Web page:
Sunday, July 10, 2011

We need more, not less, government planning

I listened to John Stossel's latest show today on Fox Business (see link below), in which he cited Austrian-born economist F. A. Hayek's 1944 book, The Road to Serfdom, which warned against the tyranny that Hayek felt inevitably results when government controls national direction via a central planning function. Stossel was supportive of Hayek's view, and seemed to imply that planning and goal-setting by themselves equate to harsh government control and the elimination of personal freedoms. Essentially, he said we should rely on the capitalist system and let our corporations do our planning for us, as if corporations -- which are largely global today and without national allegiances -- can somehow be relied upon to put the American public's interests before their own.

Hmm... With unemployment so high, with government spending and our national debt out of control, with our infrastructure in decay, with our economy repeatedly bouncing from boom to bust, and with over 25% of our national wealth in the hands of less than 1% of our population (up from 9% thirty years ago), does it seem like we're on a a good course and that it's a good idea to continue to not do any long-term planning with the people's interests in mind? Furthermore, ironically, the corporations that Mr. Stossel so admires all have central (i.e., strategic) planning functions. Such functions are considered to be essential in the business world. Given that people like Stossel constantly advocate for government to be run more like business, then why shouldn't such a function exist within government, but with the national interest in mind? As it is now, in the absence of a strong planning function, we aimlessly meander from election to election, never building towards a unified vision of a better society. In the meantime, China, which does have a strong central planning function, is gaining ground on us every day. It's very frustrating.

You can't get where you want to go without a road map, and a road map is a product of planning.

To read about Stossel's show on his blog, click here. The show will be repeated again tonight, Sunday, July 10th, at 6pm on Fox Business (Comcast channel 130 in the Bay Area).

Saturday, January 22, 2011

Helpful Behaviors for Building Wealth

There are some really good points in this article (link below), although the title is a little misleading. It's not so much about becoming super-rich, but rather, it's really about the behaviors that may help someone become more wealthy than they otherwise might, whatever their income level may be.

The author refers to these things as being traits, but they're really skills that can be developed by anyone. Not everyone has the ability or opportunity to become a financial expert or to even go to college, but that doesn't need to condemn them to a life of financial insecurity. It's never too late to develop these skills either, although they're certainly more beneficial if picked up at an early age. I agree that comfort and confidence with basic math is really important, as is developing a methodical approach to problem-solving. The article emphasizes planning skills as well. In my experience, I've found that many people have an aversion to planning simply because they are afraid of the unknown and what they might learn from the planning process. The simple truth, though, is that it's better to be prepared and to learn about potential problems as soon as possible in order to maximize the amount of time available to rectify them. Developing a willingness to encounter uncertainty and a fearlessness about tackling problems, therefore, can by extremely valuable behaviors. If parents could help their kids zero in on these skills, it would go a long way to improving their children's long-term prospects no matter what those kids end up doing in life.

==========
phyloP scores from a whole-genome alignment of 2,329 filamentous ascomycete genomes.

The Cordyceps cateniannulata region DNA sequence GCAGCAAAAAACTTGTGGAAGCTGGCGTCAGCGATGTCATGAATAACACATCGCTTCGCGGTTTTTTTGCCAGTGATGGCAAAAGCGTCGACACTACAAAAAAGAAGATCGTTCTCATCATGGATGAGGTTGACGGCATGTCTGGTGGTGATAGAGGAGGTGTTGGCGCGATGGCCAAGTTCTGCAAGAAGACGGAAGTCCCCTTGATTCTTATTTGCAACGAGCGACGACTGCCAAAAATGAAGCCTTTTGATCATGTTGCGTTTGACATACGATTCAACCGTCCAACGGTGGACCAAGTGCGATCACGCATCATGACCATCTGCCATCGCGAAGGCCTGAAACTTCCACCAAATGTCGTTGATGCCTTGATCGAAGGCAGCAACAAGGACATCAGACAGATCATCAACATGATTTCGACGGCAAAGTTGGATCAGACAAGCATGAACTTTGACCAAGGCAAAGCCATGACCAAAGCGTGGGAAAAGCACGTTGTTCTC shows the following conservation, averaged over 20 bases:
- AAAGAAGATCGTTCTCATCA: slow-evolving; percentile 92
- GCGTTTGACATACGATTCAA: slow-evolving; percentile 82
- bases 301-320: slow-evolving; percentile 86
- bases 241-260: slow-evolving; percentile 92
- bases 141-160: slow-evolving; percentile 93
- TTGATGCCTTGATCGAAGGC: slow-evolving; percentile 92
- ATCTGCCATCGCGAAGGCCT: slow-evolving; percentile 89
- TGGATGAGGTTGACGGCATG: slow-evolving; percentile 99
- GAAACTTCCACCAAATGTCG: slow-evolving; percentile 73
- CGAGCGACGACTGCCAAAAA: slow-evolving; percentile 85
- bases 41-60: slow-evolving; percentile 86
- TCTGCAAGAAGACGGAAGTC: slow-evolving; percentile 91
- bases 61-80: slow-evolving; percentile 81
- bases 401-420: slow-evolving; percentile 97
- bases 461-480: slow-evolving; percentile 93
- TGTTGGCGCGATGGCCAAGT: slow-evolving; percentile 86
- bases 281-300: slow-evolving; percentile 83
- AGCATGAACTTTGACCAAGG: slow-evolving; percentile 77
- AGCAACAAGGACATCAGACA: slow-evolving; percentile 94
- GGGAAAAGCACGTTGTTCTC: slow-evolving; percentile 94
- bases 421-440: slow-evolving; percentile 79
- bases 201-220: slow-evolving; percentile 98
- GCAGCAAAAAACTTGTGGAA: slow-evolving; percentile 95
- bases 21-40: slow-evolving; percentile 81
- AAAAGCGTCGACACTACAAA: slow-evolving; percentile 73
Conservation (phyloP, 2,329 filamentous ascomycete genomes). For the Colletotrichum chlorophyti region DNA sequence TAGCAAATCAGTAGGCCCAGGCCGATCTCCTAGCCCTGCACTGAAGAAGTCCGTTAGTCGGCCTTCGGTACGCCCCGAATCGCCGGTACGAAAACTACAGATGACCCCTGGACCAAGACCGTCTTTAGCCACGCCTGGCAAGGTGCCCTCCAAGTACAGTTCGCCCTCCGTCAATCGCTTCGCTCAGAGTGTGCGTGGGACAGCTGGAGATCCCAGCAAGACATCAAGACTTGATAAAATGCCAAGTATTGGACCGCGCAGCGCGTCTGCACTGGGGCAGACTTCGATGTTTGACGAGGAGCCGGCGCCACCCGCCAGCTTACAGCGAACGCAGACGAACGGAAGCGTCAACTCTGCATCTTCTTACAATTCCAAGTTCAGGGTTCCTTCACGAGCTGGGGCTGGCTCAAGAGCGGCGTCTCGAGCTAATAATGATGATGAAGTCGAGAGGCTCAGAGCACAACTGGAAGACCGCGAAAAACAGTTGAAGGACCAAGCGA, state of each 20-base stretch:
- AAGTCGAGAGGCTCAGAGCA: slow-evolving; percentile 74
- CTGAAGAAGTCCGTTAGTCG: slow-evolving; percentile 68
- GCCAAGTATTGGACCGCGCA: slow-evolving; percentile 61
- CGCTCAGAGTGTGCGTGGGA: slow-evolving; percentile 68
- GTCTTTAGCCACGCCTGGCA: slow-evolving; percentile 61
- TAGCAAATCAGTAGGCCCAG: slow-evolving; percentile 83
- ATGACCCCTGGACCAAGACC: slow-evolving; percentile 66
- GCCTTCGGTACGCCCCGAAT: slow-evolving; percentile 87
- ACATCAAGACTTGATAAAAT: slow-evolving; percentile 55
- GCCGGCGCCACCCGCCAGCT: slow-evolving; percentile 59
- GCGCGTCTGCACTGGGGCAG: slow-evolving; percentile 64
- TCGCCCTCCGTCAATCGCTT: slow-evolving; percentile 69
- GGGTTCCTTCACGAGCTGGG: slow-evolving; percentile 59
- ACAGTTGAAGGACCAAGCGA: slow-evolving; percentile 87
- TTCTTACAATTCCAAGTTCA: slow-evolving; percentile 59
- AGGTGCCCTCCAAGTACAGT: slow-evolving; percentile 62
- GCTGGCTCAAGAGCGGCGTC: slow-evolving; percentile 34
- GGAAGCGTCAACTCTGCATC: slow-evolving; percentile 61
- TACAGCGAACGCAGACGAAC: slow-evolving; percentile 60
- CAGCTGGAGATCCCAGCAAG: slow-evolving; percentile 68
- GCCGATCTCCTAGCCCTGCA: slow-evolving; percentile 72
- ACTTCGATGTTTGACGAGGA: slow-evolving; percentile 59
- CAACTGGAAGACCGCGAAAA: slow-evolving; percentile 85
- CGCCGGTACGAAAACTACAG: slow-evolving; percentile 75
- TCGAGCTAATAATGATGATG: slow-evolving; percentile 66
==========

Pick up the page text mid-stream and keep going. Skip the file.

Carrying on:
What can someone do to develop these skills or to instill them in their kids? First, you get comfortable with planning simply by doing it. Start small in order to stay within your comfort zone. For example, if you find yourself running out of cash every month, then put together a simple monthly budget. If you're concerned about retirement, then play around with some of the retirement calculators that are available on the Internet. They'll help you determine how much you have to save every month prior to retiring in order to support your lifestyle in retirement. As far as the kids go, there's nothing wrong with getting them involved in household budgeting. Explain to them how much you make, how much comes off the top in taxes, and how you budget the remainder, which hopefully includes some savings. Demonstrate to them that it's important to not spend more than you make. Explain the concept of priorities. Help them understand that maybe spending $100 a month on a cell phone for them isn't a great idea when mom and dad are concerned about their retirement or making tuition payments. If kids don't know what the limitations are, then there will be no limit to their expectations. The main point, though, is you'll be getting them used to the planning process early, which they will hopefully carry forward into their adult lives.

Click here to read "Character Traits and Behaviors that Make You Rich," by Laura Rowley.